'Insane schedule' begins for WWI memorial design, construction
May 22, 2015
WASHINGTON – If you ever wanted to design a war memorial with the possibility of having it built, now’s your chance.
The National World War I Memorial Design Competition officially kicked off Thursday. It’s open to all, and there’s a $25,000 cash prize for each of the designs selected as finalists in the second round of the contest. In addition to complying with all the contest rules, contestants must pay a $100 fee for each entry.
The winning entry will be used to erect, for the first time in the nation’s capital, a memorial to honor the 2 million-plus Americans who served in WWI.
Officials with the WWI Centennial Commission overseeing the project plan to have the monument completed by Nov. 11, 2018. That date will commemorate the 100th anniversary of Armistice Day, which initially marked the close of WWI but now is referred to as Veterans Day in the United States.
Some have called it an “insane schedule” said Edwin Fountain, vice chairman of the Centennial Commission and lead manager of the project. But he argues the timetable is feasible, noting that it took just 28 months to design and construct the Vietnam Veterans Memorial, which he likened to “lightning in a bottle.”
Fountain acknowledged, however, that the regulatory and review processes for such projects in Washington have become much more elaborate since 1982, when the Vietnam memorial wall was completed.
To overcome any regulatory hurdles, Fountain said the commission has “greased the skids” by engaging with a host of agencies – to include the National Park Service, National Capitol Planning Commission, and the Commission of Fine Arts – to ensure all requirements for the project’s approval are known up front.
Participants have a two-month window to enter the contest. The deadline for entries in the first-round of the design competition is July 21. Submissions must come with a narrative and graphic description of a concept that meets stated design goals. But elaborate design features are not expected until the second stage of the competition, for those who make it that far.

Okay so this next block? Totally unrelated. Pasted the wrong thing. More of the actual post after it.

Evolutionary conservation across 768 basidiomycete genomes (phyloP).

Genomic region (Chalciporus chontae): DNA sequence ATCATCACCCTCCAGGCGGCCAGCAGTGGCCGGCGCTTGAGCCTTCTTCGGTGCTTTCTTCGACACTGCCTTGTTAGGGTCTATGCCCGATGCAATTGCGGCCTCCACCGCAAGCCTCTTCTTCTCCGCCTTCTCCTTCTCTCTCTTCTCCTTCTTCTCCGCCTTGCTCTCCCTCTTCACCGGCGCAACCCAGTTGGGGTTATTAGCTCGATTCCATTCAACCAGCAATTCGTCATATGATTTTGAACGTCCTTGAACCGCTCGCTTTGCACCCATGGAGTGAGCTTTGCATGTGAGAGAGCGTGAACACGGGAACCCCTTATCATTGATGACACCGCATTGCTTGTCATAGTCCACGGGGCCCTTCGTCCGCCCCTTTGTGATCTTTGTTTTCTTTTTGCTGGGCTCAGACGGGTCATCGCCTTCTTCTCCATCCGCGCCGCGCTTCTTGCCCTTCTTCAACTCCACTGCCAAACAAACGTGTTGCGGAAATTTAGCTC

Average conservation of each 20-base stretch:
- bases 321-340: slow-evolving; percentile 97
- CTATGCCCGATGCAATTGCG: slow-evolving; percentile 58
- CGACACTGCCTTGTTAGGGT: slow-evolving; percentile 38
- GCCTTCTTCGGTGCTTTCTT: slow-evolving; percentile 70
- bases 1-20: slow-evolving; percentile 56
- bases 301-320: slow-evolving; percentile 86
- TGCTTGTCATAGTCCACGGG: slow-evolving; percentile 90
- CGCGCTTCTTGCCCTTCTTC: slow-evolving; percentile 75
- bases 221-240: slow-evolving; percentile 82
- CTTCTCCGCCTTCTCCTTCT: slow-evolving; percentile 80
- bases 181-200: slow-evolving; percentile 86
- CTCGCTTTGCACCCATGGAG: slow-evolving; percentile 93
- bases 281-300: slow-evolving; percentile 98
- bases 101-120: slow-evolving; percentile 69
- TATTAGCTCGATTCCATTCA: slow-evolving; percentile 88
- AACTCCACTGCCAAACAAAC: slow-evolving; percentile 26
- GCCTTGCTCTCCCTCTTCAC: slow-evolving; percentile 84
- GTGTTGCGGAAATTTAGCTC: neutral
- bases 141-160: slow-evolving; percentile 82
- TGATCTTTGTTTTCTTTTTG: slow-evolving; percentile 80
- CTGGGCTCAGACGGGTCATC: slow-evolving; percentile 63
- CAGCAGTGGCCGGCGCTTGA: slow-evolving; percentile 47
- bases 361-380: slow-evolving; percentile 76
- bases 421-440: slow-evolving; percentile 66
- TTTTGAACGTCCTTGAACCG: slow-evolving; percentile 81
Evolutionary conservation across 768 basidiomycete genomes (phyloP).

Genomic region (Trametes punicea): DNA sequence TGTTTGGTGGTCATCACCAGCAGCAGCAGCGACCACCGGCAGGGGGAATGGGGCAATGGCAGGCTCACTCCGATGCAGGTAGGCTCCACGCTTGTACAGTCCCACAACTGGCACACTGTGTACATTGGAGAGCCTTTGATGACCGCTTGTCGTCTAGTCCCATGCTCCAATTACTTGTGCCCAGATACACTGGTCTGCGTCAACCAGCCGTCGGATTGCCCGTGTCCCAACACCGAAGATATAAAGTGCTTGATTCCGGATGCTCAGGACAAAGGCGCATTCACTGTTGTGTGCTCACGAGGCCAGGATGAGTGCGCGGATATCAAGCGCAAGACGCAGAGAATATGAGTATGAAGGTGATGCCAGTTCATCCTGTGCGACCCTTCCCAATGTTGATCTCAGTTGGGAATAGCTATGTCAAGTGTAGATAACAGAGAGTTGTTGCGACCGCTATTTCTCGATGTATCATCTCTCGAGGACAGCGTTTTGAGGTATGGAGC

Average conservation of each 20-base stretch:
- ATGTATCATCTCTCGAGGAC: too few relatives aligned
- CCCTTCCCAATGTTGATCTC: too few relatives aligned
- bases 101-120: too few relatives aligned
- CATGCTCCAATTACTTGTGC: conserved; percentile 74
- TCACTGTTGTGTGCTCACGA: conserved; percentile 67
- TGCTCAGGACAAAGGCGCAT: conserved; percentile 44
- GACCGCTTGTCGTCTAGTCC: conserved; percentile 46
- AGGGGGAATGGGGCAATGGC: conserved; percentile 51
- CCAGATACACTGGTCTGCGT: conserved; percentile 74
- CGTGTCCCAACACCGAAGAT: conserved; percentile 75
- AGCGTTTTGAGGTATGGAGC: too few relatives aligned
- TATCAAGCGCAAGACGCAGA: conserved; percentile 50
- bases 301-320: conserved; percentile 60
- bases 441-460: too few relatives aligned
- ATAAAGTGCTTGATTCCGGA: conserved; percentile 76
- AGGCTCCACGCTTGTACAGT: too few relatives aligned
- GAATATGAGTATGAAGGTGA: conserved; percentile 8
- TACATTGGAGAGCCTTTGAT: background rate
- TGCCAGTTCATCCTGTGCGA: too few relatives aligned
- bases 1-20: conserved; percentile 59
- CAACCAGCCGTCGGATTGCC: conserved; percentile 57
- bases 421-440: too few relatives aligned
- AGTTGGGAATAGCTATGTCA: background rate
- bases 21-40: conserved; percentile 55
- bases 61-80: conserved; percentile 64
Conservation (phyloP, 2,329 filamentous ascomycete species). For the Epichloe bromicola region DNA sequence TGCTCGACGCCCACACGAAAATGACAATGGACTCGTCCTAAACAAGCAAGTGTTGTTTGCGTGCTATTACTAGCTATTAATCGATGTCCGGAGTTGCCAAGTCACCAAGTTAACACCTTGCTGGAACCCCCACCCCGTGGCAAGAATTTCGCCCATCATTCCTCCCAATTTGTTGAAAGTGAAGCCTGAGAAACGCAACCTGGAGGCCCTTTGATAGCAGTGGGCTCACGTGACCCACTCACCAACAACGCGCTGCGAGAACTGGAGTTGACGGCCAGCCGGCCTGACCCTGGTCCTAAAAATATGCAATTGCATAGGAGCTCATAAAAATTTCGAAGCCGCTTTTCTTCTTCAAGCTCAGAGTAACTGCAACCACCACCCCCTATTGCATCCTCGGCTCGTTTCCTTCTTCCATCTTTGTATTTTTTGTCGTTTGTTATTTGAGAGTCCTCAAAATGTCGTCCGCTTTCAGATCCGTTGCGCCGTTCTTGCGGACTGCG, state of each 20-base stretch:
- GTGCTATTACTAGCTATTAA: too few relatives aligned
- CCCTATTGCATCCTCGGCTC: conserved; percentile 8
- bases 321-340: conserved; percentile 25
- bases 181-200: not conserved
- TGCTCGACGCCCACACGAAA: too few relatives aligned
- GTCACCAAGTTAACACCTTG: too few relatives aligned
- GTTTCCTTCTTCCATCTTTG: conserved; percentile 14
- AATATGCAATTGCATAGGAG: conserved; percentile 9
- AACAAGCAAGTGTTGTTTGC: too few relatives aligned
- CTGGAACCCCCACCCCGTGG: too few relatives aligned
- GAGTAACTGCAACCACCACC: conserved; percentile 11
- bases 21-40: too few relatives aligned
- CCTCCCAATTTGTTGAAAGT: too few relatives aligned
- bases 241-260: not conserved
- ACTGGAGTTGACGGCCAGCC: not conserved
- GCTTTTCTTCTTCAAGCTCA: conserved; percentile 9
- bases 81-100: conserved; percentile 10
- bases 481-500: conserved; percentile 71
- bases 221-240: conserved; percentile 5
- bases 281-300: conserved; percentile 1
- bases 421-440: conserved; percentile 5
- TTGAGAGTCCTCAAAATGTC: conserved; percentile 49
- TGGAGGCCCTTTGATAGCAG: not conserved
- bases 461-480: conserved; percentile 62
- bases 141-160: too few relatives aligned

Because millions of combatants from roughly 50 nations fought in WWI, the Centennial Commission felt it was appropriate to accept design entries from the international community. The commission is also inviting donors from around the world to help raise the expected $20 million to $25 million needed to build the monument. Although the U.S. government authorized the creation of the commission as a temporary federal agency to promote the centennial anniversary of the “Great War,” no federal money has been allocated for the monument project.
Pershing Park, which features a statue of WWI Gen. John J. “Black Jack” Pershing one block from the White House, has been selected as the site for the new memorial. The small enclosure has a concrete basin that in better days served as an ice-skating rink in the winter and as a shallow pool the rest of the year. Because of deteriorating plumbing conditions, the rink and pool have not been used for several years.
The commission will announce on Aug. 4 the three to five submissions that a panel of judges will select to go on to the second round. In that stage, design participants will be paired up and licensed with a professional architectural firm to further develop their design concepts.
After several mid-course and compliance reviews, the finalists will submit their designs for public exhibition in December, and a panel of judges will consider each work in early January.
Fountain predicted that the winning design, to be announced on Jan. 20, 2016, will stir some controversy, no matter which one is selected. He added that some people “want all our memorials to look like the Lincoln Memorial … Other groups say classicism is stale, dated, done, that we have enough of it in Washington. They want something new, like the Vietnam memorial. Those two groups are never going to come together.”